In other words, two I(1) series \(X_t\) and \(Y_t\) are cointegrated if their linear combination \(u_t\) is I(0): \[ Y_t - \beta X_t = u_t. \tag{8.3}\]

Cointegration means a common stochastic trend (see Appendix C on testing for a common parametric trend). The vector \((1, -\beta)^{\top}\) is called the *cointegration vector*.

For the development of methods of analyzing time series cointegration, in 2003, Clive W. J. Granger was awarded 1/2 of the Sveriges Riksbank Prize in Economic Sciences in Memory of Alfred Nobel (the other half was awarded to R. Engle, see Chapter 6).

### 8.3.1 Two-step Engle–Granger method

- Estimate long-run relationship, i.e., regression in levels as in Equation 8.3, and test residuals for I(0).
- If the residual series \(u_t\) is I(0), use it in
*error correction model*(ECM) regression \[ \begin{split} \Delta Y_t &= a_0 -\gamma_Y(Y_{t-1}-\beta X_{t-1})+\sum_{j=1}^{n_X}a_{Xj}\Delta X_{t-j}+\sum_{j=1}^{n_Y}a_{Yj}\Delta Y_{t-j} + u_{Y,t},\\ \Delta X_t &= b_0 +\gamma_X(Y_{t-1}-\beta X_{t-1})+\sum_{j=1}^{k_X}b_{Xj}\Delta X_{t-j}+\sum_{j=1}^{k_Y}b_{Yj}\Delta Y_{t-j} + u_{X,t}, \end{split} \tag{8.4}\] where \(u_X\) and \(u_Y\) are pure random processes. If \(X_t\) and \(Y_t\) are cointegrated, at least one \(\gamma_i\), \(i = X, Y\), has to be different from zero.

OLS estimator is super consistent, convergence \(T\). However, OLS can be biased in small samples.

The representation in Equation 8.4 has the advantage that it only contains stationary variables, although the underlying relation is between nonstationary (I(1)) variables. Thus, if the variables are cointegrated and the cointegration vector is known, the traditional statistical procedures can be applied for estimation and testing.

In the example above, the time series were simulated as cointegrated. Below is an example of another I(1) process \(W_t\) but with a stochastic trend different from that of \(X_t\). In this case, the linear combination of individually integrated \(W_t\) and \(X_t\) does not produce a stationary time series, thus, \(W_t\) and \(X_t\) are not cointegrated.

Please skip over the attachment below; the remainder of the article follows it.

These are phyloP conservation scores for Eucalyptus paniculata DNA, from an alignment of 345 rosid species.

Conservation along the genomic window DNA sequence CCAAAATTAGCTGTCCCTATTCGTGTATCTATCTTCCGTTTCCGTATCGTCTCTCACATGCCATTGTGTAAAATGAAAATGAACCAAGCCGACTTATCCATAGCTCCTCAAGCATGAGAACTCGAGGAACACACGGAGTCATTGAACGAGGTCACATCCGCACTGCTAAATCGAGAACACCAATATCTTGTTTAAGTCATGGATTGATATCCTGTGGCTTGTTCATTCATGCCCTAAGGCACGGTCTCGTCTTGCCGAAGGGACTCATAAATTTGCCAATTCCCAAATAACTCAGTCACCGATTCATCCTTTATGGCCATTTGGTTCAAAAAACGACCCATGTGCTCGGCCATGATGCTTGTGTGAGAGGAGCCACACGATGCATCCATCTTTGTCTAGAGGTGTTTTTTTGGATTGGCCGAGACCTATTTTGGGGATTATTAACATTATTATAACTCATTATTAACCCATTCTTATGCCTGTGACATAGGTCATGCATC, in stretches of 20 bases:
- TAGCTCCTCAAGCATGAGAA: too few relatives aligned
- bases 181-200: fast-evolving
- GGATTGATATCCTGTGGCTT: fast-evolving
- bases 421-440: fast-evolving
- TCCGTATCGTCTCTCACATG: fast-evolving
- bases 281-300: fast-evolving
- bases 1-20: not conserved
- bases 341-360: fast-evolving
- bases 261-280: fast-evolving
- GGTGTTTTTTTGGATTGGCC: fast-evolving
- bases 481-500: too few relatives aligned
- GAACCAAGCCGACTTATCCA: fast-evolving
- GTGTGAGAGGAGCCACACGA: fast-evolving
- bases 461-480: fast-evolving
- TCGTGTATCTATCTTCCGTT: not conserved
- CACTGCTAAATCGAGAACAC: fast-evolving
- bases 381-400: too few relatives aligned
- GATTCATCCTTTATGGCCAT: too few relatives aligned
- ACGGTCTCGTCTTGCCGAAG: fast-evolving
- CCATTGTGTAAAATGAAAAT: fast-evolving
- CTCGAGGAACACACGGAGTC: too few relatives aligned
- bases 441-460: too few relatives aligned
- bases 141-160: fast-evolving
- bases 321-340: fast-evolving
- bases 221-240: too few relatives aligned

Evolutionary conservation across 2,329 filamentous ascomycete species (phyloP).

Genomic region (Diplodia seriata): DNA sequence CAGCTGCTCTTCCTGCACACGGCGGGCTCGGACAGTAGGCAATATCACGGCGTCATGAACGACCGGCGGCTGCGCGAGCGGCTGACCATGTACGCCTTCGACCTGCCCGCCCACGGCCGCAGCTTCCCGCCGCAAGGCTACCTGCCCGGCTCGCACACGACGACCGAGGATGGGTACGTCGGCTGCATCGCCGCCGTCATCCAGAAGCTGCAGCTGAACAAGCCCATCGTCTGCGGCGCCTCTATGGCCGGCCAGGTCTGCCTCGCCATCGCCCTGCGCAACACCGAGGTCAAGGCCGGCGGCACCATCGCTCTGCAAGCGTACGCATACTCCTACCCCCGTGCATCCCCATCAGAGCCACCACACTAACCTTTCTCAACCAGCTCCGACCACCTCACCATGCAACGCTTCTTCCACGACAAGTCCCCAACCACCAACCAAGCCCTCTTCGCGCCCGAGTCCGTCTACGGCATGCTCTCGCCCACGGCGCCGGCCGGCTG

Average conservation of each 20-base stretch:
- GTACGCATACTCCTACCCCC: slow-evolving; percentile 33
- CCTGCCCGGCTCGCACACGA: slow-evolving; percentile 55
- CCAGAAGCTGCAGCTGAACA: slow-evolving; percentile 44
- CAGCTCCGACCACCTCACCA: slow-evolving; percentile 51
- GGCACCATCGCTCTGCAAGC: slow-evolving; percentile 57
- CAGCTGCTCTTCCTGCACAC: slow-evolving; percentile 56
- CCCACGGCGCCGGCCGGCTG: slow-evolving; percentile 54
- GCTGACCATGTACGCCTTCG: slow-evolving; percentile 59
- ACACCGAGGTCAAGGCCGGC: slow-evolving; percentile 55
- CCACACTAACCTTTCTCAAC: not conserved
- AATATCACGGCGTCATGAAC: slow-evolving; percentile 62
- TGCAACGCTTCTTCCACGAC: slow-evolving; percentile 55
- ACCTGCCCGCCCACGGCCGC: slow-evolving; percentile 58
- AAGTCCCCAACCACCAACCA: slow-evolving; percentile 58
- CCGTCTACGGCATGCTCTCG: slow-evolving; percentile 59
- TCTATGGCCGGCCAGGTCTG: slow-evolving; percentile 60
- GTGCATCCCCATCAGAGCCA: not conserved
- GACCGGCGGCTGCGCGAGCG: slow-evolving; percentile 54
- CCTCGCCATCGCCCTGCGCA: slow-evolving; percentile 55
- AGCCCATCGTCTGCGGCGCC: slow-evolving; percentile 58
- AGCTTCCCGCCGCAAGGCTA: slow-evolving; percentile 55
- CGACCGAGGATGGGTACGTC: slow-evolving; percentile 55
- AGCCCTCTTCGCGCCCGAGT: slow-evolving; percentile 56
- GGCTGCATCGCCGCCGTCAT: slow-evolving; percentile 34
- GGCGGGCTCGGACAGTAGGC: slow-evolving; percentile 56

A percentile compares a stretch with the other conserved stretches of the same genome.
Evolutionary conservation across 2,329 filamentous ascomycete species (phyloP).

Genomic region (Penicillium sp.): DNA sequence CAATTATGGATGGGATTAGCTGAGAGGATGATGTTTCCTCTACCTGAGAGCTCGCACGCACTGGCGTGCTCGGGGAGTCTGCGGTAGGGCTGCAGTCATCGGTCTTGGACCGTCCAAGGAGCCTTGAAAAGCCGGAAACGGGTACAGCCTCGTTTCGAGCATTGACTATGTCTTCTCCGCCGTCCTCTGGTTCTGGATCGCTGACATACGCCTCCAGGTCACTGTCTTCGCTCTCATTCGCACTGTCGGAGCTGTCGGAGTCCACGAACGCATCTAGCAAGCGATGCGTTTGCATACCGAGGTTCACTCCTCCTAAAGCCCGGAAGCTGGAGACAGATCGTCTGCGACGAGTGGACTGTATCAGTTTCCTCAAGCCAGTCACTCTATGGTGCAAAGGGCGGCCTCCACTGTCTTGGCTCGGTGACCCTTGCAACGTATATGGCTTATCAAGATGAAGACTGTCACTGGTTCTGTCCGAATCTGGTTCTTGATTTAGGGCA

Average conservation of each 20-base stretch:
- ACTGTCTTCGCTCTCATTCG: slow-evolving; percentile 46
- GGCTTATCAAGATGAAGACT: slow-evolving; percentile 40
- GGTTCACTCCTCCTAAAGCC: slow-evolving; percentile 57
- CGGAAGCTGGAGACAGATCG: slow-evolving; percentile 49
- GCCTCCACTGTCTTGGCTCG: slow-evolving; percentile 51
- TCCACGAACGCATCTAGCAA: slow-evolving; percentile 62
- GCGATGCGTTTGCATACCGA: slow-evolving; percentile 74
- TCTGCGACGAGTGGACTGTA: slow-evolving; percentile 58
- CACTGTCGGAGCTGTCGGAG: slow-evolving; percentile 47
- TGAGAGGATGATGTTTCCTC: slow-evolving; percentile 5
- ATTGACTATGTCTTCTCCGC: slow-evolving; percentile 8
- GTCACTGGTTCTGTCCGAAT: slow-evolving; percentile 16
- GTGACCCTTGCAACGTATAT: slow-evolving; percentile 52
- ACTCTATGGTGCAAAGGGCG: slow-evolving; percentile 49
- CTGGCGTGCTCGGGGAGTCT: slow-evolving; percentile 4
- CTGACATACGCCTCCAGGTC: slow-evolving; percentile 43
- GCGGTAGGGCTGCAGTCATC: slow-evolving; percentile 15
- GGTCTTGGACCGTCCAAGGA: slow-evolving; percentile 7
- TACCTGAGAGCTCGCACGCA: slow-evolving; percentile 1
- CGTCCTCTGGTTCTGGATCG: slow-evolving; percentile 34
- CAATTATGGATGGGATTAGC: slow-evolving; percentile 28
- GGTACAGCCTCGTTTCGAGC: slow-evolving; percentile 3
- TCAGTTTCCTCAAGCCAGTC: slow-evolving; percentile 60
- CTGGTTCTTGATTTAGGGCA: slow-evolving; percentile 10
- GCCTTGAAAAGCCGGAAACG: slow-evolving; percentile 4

### 8.3.2 Johansen test

The Johansen test allows for more than one cointegrating relationship. The null hypothesis for the trace test is that the number of cointegration vectors is \(r<k\), vs. the alternative that \(r=k\). The testing proceeds sequentially for \(k=1,2,\dots\); and the first non-rejection of the null hypothesis is taken as an estimate of \(r\).

Using the R package `urca`

:

```
#>
#> ######################
#> # Johansen-Procedure #
#> ######################
#>
#> Test type: maximal eigenvalue statistic (lambda max) , with linear trend
#>
#> Eigenvalues (lambda):
#> [1] 0.270915 0.025774 0.000838
#>
#> Values of teststatistic and critical values of test:
#>
#> test 10pct 5pct 1pct
#> r <= 2 | 0.21 6.5 8.18 11.6
#> r <= 1 | 6.48 12.9 14.90 19.2
#> r = 0 | 78.36 18.9 21.07 25.8
#>
#> Eigenvectors, normalised to first column:
#> (These are the cointegration relations)
#>
#> Yt.l2 Xt.l2 Wt.l2
#> Yt.l2 1.00000 1.000 1.0
#> Xt.l2 -0.49209 -5.234 -26.2
#> Wt.l2 -0.00497 0.383 -19.3
#>
#> Weights W:
#> (This is the loading matrix)
#>
#> Yt.l2 Xt.l2 Wt.l2
#> Yt.d -0.686 0.00228 2.64e-06
#> Xt.d -0.179 0.00796 -1.54e-05
#> Wt.d 0.180 0.00253 1.59e-04
```

If two time series are cointegrated, then the usual regression in Equation 8.5 is the so-called long-run equilibrium relation or attractor, i.e., the relationship between \(X_t\) and \(Y_t\) can be explained by Equation 8.5 in a long run. Equation 8.5 is applied for estimation, not for testing (see Figure 6.1 in Kirchgässner and Wolters 2007 on highly dispersed \(t\)-statistic). The error correction model in Equation 8.4 should be estimated for testing (\(p\)-values from the ECM can be used for testing, also see Chapter 6 in Kirchgässner and Wolters 2007).

## 8.4 Conclusion

Now we can incorporate trend effects into our models, using the three considered approaches or by testing for cointegration and applying an error correction model. The next step would be to incorporate autocorrelation structure in the residuals (the simulated example considered here used independent normally distributed noise, so it was an artificial ideal case of no autocorrelation, whereas we usually encounter autocorrelations, e.g., see residual diagnostics in the examples in Section 8.2.1).